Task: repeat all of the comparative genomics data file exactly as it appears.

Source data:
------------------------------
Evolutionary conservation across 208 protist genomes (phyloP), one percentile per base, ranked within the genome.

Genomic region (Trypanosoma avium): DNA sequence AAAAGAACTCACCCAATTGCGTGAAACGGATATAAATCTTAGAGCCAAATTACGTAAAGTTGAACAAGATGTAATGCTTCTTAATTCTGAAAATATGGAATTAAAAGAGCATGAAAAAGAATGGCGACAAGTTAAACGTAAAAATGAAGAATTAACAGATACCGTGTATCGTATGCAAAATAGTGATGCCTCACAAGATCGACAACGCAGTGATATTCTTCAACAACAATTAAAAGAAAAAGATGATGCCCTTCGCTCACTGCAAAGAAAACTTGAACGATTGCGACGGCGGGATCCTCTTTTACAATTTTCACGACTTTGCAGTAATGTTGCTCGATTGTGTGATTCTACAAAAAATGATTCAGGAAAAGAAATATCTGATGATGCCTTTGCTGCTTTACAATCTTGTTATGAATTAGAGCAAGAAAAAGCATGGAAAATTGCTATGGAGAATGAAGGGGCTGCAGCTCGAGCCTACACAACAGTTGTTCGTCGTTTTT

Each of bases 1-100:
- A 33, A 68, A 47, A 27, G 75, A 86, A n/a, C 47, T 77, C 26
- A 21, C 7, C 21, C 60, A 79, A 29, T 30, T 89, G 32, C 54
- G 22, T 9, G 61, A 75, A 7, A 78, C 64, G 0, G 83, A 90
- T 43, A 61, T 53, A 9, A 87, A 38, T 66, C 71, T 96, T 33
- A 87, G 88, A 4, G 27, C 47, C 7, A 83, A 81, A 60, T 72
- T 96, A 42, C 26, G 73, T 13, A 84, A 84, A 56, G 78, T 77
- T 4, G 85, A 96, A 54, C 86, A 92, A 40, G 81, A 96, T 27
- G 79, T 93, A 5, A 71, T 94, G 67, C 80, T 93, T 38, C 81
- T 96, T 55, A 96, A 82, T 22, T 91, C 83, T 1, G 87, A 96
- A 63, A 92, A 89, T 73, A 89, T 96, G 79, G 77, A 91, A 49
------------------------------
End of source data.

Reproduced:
Evolutionary conservation across 208 protist genomes (phyloP), one percentile per base, ranked within the genome.

Genomic region (Trypanosoma avium): DNA sequence AAAAGAACTCACCCAATTGCGTGAAACGGATATAAATCTTAGAGCCAAATTACGTAAAGTTGAACAAGATGTAATGCTTCTTAATTCTGAAAATATGGAATTAAAAGAGCATGAAAAAGAATGGCGACAAGTTAAACGTAAAAATGAAGAATTAACAGATACCGTGTATCGTATGCAAAATAGTGATGCCTCACAAGATCGACAACGCAGTGATATTCTTCAACAACAATTAAAAGAAAAAGATGATGCCCTTCGCTCACTGCAAAGAAAACTTGAACGATTGCGACGGCGGGATCCTCTTTTACAATTTTCACGACTTTGCAGTAATGTTGCTCGATTGTGTGATTCTACAAAAAATGATTCAGGAAAAGAAATATCTGATGATGCCTTTGCTGCTTTACAATCTTGTTATGAATTAGAGCAAGAAAAAGCATGGAAAATTGCTATGGAGAATGAAGGGGCTGCAGCTCGAGCCTACACAACAGTTGTTCGTCGTTTTT

Each of bases 1-100:
- A 33, A 68, A 47, A 27, G 75, A 86, A n/a, C 47, T 77, C 26
- A 21, C 7, C 21, C 60, A 79, A 29, T 30, T 89, G 32, C 54
- G 22, T 9, G 61, A 75, A 7, A 78, C 64, G 0, G 83, A 90
- T 43, A 61, T 53, A 9, A 87, A 38, T 66, C 71, T 96, T 33
- A 87, G 88, A 4, G 27, C 47, C 7, A 83, A 81, A 60, T 72
- T 96, A 42, C 26, G 73, T 13, A 84, A 84, A 56, G 78, T 77
- T 4, G 85, A 96, A 54, C 86, A 92, A 40, G 81, A 96, T 27
- G 79, T 93, A 5, A 71, T 94, G 67, C 80, T 93, T 38, C 81
- T 96, T 55, A 96, A 82, T 22, T 91, C 83, T 1, G 87, A 96
- A 63, A 92, A 89, T 73, A 89, T 96, G 79, G 77, A 91, A 49